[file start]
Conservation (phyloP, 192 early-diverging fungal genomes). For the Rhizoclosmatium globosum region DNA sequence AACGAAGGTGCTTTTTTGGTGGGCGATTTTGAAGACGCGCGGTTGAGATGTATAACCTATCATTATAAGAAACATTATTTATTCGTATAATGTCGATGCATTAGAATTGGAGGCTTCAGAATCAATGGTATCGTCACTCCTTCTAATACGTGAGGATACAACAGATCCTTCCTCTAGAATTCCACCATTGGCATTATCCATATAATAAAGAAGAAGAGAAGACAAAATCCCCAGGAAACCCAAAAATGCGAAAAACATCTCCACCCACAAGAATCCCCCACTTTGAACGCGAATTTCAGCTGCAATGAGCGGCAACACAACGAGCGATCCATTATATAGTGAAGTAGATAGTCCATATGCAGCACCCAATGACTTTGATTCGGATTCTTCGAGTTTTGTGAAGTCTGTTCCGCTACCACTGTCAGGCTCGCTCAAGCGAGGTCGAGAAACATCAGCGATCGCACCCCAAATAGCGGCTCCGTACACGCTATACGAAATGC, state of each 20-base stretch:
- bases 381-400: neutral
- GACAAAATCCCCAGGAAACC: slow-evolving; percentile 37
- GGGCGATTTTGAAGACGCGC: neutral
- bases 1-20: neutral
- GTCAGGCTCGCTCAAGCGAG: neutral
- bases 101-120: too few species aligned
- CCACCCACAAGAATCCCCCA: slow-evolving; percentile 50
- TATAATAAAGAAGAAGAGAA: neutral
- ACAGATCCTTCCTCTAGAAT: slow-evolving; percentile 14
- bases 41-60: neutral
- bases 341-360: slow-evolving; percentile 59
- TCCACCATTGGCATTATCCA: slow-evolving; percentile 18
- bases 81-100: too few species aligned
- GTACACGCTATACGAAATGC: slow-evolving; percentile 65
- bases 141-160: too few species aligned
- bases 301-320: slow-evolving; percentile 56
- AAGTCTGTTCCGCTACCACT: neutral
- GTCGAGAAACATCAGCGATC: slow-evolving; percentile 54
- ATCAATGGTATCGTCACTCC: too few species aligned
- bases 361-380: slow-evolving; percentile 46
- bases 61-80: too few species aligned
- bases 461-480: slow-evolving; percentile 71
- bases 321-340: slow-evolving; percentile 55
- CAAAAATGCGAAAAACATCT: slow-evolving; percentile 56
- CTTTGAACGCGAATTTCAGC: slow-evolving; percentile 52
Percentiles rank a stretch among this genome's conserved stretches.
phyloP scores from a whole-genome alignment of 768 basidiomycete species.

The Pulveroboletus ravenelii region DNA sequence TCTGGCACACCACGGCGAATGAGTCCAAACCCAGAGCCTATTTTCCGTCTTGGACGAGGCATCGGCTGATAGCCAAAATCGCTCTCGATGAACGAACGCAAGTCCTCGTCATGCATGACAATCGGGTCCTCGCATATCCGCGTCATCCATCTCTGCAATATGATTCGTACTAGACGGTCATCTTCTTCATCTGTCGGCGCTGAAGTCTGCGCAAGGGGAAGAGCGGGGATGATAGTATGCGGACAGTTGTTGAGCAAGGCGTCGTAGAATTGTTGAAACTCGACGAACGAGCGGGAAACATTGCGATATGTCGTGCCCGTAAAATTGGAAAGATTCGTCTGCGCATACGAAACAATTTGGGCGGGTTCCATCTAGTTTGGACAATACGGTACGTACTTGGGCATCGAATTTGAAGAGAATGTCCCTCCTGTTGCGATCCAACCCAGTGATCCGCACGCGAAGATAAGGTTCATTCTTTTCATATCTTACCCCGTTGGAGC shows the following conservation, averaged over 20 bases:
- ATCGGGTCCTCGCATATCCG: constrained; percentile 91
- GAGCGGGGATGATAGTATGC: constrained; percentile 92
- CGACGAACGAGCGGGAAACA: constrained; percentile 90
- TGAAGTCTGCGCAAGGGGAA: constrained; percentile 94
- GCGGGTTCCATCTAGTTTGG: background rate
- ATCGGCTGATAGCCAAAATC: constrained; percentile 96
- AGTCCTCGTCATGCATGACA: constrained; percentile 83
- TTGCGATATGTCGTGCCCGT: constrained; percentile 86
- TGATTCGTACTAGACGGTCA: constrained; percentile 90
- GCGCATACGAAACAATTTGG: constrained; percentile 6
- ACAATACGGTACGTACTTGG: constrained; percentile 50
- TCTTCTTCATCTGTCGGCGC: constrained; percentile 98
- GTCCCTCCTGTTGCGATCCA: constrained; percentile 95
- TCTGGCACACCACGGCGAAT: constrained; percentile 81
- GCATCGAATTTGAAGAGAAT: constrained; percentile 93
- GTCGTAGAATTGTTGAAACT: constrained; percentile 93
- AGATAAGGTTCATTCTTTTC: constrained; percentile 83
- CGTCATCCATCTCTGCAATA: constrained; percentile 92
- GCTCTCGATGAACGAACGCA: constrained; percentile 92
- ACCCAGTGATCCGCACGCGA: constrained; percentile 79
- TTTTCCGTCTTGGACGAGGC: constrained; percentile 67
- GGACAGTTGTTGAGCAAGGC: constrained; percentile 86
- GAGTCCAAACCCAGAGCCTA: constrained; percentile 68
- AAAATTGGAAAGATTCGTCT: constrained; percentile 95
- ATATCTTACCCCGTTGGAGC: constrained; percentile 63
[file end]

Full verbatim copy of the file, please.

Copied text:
Conservation (phyloP, 192 early-diverging fungal genomes). For the Rhizoclosmatium globosum region DNA sequence AACGAAGGTGCTTTTTTGGTGGGCGATTTTGAAGACGCGCGGTTGAGATGTATAACCTATCATTATAAGAAACATTATTTATTCGTATAATGTCGATGCATTAGAATTGGAGGCTTCAGAATCAATGGTATCGTCACTCCTTCTAATACGTGAGGATACAACAGATCCTTCCTCTAGAATTCCACCATTGGCATTATCCATATAATAAAGAAGAAGAGAAGACAAAATCCCCAGGAAACCCAAAAATGCGAAAAACATCTCCACCCACAAGAATCCCCCACTTTGAACGCGAATTTCAGCTGCAATGAGCGGCAACACAACGAGCGATCCATTATATAGTGAAGTAGATAGTCCATATGCAGCACCCAATGACTTTGATTCGGATTCTTCGAGTTTTGTGAAGTCTGTTCCGCTACCACTGTCAGGCTCGCTCAAGCGAGGTCGAGAAACATCAGCGATCGCACCCCAAATAGCGGCTCCGTACACGCTATACGAAATGC, state of each 20-base stretch:
- bases 381-400: neutral
- GACAAAATCCCCAGGAAACC: slow-evolving; percentile 37
- GGGCGATTTTGAAGACGCGC: neutral
- bases 1-20: neutral
- GTCAGGCTCGCTCAAGCGAG: neutral
- bases 101-120: too few species aligned
- CCACCCACAAGAATCCCCCA: slow-evolving; percentile 50
- TATAATAAAGAAGAAGAGAA: neutral
- ACAGATCCTTCCTCTAGAAT: slow-evolving; percentile 14
- bases 41-60: neutral
- bases 341-360: slow-evolving; percentile 59
- TCCACCATTGGCATTATCCA: slow-evolving; percentile 18
- bases 81-100: too few species aligned
- GTACACGCTATACGAAATGC: slow-evolving; percentile 65
- bases 141-160: too few species aligned
- bases 301-320: slow-evolving; percentile 56
- AAGTCTGTTCCGCTACCACT: neutral
- GTCGAGAAACATCAGCGATC: slow-evolving; percentile 54
- ATCAATGGTATCGTCACTCC: too few species aligned
- bases 361-380: slow-evolving; percentile 46
- bases 61-80: too few species aligned
- bases 461-480: slow-evolving; percentile 71
- bases 321-340: slow-evolving; percentile 55
- CAAAAATGCGAAAAACATCT: slow-evolving; percentile 56
- CTTTGAACGCGAATTTCAGC: slow-evolving; percentile 52
Percentiles rank a stretch among this genome's conserved stretches.
phyloP scores from a whole-genome alignment of 768 basidiomycete species.

The Pulveroboletus ravenelii region DNA sequence TCTGGCACACCACGGCGAATGAGTCCAAACCCAGAGCCTATTTTCCGTCTTGGACGAGGCATCGGCTGATAGCCAAAATCGCTCTCGATGAACGAACGCAAGTCCTCGTCATGCATGACAATCGGGTCCTCGCATATCCGCGTCATCCATCTCTGCAATATGATTCGTACTAGACGGTCATCTTCTTCATCTGTCGGCGCTGAAGTCTGCGCAAGGGGAAGAGCGGGGATGATAGTATGCGGACAGTTGTTGAGCAAGGCGTCGTAGAATTGTTGAAACTCGACGAACGAGCGGGAAACATTGCGATATGTCGTGCCCGTAAAATTGGAAAGATTCGTCTGCGCATACGAAACAATTTGGGCGGGTTCCATCTAGTTTGGACAATACGGTACGTACTTGGGCATCGAATTTGAAGAGAATGTCCCTCCTGTTGCGATCCAACCCAGTGATCCGCACGCGAAGATAAGGTTCATTCTTTTCATATCTTACCCCGTTGGAGC shows the following conservation, averaged over 20 bases:
- ATCGGGTCCTCGCATATCCG: constrained; percentile 91
- GAGCGGGGATGATAGTATGC: constrained; percentile 92
- CGACGAACGAGCGGGAAACA: constrained; percentile 90
- TGAAGTCTGCGCAAGGGGAA: constrained; percentile 94
- GCGGGTTCCATCTAGTTTGG: background rate
- ATCGGCTGATAGCCAAAATC: constrained; percentile 96
- AGTCCTCGTCATGCATGACA: constrained; percentile 83
- TTGCGATATGTCGTGCCCGT: constrained; percentile 86
- TGATTCGTACTAGACGGTCA: constrained; percentile 90
- GCGCATACGAAACAATTTGG: constrained; percentile 6
- ACAATACGGTACGTACTTGG: constrained; percentile 50
- TCTTCTTCATCTGTCGGCGC: constrained; percentile 98
- GTCCCTCCTGTTGCGATCCA: constrained; percentile 95
- TCTGGCACACCACGGCGAAT: constrained; percentile 81
- GCATCGAATTTGAAGAGAAT: constrained; percentile 93
- GTCGTAGAATTGTTGAAACT: constrained; percentile 93
- AGATAAGGTTCATTCTTTTC: constrained; percentile 83
- CGTCATCCATCTCTGCAATA: constrained; percentile 92
- GCTCTCGATGAACGAACGCA: constrained; percentile 92
- ACCCAGTGATCCGCACGCGA: constrained; percentile 79
- TTTTCCGTCTTGGACGAGGC: constrained; percentile 67
- GGACAGTTGTTGAGCAAGGC: constrained; percentile 86
- GAGTCCAAACCCAGAGCCTA: constrained; percentile 68
- AAAATTGGAAAGATTCGTCT: constrained; percentile 95
- ATATCTTACCCCGTTGGAGC: constrained; percentile 63